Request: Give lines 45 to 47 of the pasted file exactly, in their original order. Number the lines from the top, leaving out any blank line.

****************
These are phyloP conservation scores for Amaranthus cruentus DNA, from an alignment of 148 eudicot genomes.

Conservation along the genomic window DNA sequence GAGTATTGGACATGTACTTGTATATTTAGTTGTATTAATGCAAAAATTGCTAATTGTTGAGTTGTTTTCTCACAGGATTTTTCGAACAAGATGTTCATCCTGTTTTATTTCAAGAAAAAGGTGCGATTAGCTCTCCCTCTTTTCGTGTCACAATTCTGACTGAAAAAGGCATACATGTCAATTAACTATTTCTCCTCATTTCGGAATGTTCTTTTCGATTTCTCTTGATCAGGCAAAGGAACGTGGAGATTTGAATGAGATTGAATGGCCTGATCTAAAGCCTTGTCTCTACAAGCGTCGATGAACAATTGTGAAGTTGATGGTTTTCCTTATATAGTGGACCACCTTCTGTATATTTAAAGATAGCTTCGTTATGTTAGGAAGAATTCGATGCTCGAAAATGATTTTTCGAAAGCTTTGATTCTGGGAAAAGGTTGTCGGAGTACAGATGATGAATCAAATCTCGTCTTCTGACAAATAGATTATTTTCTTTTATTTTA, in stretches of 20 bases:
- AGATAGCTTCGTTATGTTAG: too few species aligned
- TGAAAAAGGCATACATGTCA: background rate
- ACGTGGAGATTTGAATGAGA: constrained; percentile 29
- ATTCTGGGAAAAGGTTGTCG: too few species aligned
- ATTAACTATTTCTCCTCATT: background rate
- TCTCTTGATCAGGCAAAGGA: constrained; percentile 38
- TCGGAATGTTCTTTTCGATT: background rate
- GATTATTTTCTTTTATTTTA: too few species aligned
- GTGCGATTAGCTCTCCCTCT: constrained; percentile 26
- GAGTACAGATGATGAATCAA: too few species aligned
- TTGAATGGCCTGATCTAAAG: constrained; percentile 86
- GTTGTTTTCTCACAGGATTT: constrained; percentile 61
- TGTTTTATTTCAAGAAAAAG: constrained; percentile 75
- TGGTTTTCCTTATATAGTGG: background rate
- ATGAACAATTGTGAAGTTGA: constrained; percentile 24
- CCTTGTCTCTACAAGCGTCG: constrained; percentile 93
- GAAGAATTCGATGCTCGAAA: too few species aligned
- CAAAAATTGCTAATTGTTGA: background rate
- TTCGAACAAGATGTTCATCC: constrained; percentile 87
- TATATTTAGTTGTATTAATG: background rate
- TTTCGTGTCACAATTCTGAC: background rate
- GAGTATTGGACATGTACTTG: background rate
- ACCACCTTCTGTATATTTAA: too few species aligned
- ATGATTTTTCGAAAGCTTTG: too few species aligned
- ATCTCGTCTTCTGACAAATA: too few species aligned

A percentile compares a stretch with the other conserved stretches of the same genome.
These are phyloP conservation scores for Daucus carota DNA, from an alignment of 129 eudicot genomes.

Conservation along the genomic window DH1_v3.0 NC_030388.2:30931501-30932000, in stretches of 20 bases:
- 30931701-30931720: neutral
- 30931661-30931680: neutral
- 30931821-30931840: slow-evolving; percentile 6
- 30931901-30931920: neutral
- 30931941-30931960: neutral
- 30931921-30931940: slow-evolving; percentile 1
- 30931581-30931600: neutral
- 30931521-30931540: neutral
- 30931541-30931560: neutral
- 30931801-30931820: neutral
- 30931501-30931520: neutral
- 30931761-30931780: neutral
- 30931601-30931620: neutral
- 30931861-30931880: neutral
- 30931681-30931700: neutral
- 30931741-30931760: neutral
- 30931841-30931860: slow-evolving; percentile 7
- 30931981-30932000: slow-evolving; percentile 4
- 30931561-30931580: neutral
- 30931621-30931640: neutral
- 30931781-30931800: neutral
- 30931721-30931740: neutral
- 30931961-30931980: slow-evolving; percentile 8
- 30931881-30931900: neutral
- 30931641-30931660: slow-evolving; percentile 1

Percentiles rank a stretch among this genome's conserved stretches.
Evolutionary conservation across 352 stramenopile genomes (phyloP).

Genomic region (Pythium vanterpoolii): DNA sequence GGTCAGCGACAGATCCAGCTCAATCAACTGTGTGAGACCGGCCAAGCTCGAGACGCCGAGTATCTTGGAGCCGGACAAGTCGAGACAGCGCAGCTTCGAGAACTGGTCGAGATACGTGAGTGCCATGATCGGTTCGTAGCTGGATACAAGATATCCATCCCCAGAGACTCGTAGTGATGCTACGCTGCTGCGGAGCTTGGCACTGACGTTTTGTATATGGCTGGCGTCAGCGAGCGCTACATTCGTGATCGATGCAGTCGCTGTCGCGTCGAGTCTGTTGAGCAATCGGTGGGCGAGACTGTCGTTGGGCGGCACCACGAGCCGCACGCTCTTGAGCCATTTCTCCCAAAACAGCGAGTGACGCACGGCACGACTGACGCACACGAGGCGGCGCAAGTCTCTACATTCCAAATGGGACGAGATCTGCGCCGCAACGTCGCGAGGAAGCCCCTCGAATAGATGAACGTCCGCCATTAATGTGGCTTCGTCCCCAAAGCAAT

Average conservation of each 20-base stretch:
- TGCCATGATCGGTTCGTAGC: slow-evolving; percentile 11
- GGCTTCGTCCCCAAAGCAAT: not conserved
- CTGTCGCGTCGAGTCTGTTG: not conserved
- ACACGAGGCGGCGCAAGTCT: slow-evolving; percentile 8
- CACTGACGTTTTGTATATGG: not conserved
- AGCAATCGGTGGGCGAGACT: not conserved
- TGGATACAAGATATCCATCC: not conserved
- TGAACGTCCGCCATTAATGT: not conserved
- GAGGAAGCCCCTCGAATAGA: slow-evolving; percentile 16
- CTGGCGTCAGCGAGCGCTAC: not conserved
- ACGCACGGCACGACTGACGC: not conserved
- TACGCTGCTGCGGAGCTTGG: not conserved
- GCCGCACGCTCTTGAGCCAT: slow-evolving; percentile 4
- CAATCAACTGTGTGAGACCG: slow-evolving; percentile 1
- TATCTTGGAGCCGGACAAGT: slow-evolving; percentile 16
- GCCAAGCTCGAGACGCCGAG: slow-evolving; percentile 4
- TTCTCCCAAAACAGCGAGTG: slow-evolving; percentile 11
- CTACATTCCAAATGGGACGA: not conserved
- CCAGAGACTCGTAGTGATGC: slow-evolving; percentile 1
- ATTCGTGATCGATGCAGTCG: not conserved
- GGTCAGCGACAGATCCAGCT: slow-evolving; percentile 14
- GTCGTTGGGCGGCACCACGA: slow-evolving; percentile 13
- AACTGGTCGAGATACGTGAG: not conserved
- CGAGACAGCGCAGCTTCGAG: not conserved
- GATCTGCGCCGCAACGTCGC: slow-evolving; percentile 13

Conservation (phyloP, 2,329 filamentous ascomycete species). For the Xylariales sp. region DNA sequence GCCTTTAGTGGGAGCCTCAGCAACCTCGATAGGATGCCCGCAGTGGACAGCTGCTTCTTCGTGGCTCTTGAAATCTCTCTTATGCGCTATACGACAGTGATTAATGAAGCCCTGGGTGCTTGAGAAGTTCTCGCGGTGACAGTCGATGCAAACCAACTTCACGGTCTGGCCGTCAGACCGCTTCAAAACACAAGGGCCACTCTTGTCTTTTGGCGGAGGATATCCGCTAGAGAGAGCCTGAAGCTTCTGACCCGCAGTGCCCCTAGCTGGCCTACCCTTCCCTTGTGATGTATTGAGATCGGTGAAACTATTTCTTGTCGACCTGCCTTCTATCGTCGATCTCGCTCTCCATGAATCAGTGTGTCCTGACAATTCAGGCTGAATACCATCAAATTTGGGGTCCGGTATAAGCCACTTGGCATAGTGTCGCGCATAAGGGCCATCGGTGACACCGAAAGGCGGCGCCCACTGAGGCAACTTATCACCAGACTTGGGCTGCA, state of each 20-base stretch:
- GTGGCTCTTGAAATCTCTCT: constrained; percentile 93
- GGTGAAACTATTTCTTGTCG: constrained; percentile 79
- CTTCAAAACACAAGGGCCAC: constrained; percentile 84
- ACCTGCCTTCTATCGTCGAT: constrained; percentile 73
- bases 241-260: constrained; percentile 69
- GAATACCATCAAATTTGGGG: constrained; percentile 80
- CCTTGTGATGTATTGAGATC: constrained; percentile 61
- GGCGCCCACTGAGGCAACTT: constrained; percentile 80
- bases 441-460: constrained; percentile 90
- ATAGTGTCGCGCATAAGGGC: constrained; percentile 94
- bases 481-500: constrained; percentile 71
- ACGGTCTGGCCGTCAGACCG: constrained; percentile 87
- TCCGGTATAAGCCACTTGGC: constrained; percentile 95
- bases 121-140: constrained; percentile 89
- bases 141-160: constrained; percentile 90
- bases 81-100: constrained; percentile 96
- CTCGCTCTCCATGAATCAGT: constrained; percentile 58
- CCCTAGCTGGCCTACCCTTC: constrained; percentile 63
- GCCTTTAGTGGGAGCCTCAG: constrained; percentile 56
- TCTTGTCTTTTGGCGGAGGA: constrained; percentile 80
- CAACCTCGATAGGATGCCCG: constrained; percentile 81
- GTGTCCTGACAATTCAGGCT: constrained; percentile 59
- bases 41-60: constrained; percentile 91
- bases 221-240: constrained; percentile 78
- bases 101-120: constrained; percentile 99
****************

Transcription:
- 30931681-30931700: neutral
- 30931741-30931760: neutral
- 30931841-30931860: slow-evolving; percentile 7